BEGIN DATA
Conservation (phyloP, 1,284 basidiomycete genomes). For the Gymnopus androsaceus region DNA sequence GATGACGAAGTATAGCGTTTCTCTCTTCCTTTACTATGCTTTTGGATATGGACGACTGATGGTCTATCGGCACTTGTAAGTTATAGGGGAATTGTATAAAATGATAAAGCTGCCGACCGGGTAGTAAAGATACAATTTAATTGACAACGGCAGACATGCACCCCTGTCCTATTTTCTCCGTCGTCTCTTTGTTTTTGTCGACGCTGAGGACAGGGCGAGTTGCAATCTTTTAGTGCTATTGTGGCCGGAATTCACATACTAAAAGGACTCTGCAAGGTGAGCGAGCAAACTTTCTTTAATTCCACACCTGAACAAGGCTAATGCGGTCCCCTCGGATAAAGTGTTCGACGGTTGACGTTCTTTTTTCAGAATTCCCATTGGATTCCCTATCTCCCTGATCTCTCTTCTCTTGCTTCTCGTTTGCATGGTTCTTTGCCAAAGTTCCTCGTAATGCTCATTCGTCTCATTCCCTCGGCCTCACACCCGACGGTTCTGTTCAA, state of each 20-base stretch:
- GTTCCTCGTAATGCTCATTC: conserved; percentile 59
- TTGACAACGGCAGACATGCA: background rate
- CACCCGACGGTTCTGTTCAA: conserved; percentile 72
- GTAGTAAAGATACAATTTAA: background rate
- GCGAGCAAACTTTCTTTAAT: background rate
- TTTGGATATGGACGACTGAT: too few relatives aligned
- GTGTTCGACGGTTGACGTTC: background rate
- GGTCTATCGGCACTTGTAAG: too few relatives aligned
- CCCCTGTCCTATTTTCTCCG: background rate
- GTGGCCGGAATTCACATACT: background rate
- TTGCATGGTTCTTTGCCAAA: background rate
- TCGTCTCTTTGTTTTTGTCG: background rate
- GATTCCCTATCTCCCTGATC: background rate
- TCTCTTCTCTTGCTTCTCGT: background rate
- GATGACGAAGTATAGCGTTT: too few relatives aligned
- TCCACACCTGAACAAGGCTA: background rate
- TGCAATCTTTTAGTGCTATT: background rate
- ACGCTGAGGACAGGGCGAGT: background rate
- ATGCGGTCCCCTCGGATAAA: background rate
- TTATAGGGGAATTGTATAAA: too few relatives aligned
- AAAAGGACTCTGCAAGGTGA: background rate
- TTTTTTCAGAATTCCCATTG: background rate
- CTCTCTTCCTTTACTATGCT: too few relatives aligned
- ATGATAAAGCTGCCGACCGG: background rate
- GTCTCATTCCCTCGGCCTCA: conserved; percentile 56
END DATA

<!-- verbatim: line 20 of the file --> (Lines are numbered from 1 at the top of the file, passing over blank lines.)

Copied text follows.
- ATGCGGTCCCCTCGGATAAA: background rate